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Pattern Matching

by Tan (Initiate)
on Dec 29, 2003 at 14:39 UTC ( #317441=perlquestion: print w/ replies, xml ) Need Help??
Tan has asked for the wisdom of the Perl Monks concerning the following question:

Dear Monks,

As someone who has started out on using Perl, I am faced with a problem which you may be able to recommend solutions to. It essentially requires pattern matching between two data files.

For example:

In file A i have the following fields of data:

(Name, A, B, C, D,) (ABB, A1, B1, C1 D1) (Accor ...) (Aflac Inc...)

etc... and in File B i may have data which will contain some of the above names although not strictly in the same order or description, e.g.

(Name A, B, C, D) (Abb A11, B11, C11, D11) (Accor-plc ...) (Aflac-Inc...)

Ideally I need to search for these names and copy over the field entries for A B C D from one data file to another.

Can perl do "sounds like" pattern searching and then copy the contents of the array?

Cheers.

Edited by Chady -- fixed formatting.

Comment on Pattern Matching
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Re: Pattern Matching
by liz (Monsignor) on Dec 29, 2003 at 15:21 UTC
Re: Pattern Matching
by CountZero (Bishop) on Dec 29, 2003 at 16:50 UTC
    I think this is dangerous territory you are venturing into. Updating a data-file on basis of another list of data which "sound" the same is a very loose definition to go by. Can you tighten the rules on when to consider a data record to be the same as an existing entry? Otherwise I'm afraid not even Perl will do a good job here.

    The venerable Soundex algorithm is known to map wildly different words to the same "stem" and that may or may not be what you want.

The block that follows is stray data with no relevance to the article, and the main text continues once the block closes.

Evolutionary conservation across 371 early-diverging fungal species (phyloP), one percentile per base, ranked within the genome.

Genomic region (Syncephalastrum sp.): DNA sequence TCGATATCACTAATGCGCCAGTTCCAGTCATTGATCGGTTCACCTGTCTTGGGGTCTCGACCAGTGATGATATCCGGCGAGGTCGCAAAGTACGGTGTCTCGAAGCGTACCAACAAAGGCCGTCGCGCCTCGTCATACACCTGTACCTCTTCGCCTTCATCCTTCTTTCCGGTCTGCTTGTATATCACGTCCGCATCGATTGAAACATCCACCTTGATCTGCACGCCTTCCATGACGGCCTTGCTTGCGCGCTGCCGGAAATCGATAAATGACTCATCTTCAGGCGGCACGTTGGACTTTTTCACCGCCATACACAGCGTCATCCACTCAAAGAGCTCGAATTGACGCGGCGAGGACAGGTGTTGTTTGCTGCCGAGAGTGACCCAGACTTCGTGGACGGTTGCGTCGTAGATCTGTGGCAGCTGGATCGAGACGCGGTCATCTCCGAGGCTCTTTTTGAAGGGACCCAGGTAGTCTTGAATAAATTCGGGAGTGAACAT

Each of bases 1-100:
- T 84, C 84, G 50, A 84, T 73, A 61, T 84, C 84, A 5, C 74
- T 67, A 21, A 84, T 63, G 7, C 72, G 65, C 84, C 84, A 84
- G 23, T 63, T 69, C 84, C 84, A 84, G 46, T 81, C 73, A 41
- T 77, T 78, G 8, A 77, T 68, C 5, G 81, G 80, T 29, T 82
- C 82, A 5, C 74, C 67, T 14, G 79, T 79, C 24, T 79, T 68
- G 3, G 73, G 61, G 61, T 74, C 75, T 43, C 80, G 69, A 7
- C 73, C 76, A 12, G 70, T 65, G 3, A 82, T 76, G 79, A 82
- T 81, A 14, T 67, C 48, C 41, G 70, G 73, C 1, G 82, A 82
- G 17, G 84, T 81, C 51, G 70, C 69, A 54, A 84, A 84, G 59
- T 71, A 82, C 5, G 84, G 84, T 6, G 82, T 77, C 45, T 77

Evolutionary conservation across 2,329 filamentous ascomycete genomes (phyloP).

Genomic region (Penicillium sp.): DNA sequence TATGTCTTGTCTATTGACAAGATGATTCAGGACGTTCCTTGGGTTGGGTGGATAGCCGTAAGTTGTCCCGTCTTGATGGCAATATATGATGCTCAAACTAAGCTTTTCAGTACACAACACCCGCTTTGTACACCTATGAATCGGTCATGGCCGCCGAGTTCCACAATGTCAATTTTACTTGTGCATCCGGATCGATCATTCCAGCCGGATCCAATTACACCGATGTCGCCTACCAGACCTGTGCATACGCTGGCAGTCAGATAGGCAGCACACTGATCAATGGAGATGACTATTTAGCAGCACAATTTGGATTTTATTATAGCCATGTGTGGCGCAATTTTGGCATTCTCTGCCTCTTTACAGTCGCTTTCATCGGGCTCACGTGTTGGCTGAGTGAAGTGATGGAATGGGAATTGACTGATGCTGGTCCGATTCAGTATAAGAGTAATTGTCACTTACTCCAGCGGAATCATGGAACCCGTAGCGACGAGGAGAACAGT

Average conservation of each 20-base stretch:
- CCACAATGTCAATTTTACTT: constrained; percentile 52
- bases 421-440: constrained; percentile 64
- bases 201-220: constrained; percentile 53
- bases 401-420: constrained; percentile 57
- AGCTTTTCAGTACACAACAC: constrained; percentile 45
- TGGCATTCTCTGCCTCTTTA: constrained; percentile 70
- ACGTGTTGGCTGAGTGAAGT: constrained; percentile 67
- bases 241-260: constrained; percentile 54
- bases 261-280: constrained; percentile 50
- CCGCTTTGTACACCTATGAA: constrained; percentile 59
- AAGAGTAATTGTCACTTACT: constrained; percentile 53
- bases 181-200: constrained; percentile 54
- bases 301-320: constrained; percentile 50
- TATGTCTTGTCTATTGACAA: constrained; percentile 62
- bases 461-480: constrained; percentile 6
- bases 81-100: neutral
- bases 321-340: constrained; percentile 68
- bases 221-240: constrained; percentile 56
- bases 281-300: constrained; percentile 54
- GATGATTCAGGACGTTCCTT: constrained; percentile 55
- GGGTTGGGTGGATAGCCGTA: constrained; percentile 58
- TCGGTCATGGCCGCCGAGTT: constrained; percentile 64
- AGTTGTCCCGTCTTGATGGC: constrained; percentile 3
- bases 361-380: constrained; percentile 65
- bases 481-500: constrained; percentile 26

CountZero

    "If you have four groups working on a compiler, you'll get a 4-pass compiler." - Conway's Law

Re: Pattern Matching
by dree (Monsignor) on Dec 29, 2003 at 16:53 UTC
Re: Pattern Matching
by TomDLux (Vicar) on Dec 29, 2003 at 17:25 UTC

    Turn one of your files into a hash. You can use a soundex or other encoding to generate a key, and then an array containing the whole set of data for that name can be stored as the value.

    while ( $line = <> ) { chomp; my @field = split ', ', $line; my $key = encode( $field[0] ); $filedata{$key} = \@field; }

    Then you can look up entries in the second file. Of course, if you use a general encoding, you'll have to do additional verification if you get a match.

    --
    TTTATCGGTCGTTATATAGATGTTTGCA

      As I said above, "Soundex" maps different input to the same result and then it is very dangerous to turn it into a hash: records which map to a same key cannot exist next to one another in the same hash, so you risk dropping records, unless you arrange for a mechanism to resolve such key-clashes.

      CountZero

      "If you have four groups working on a compiler, you'll get a 4-pass compiler." - Conway's Law

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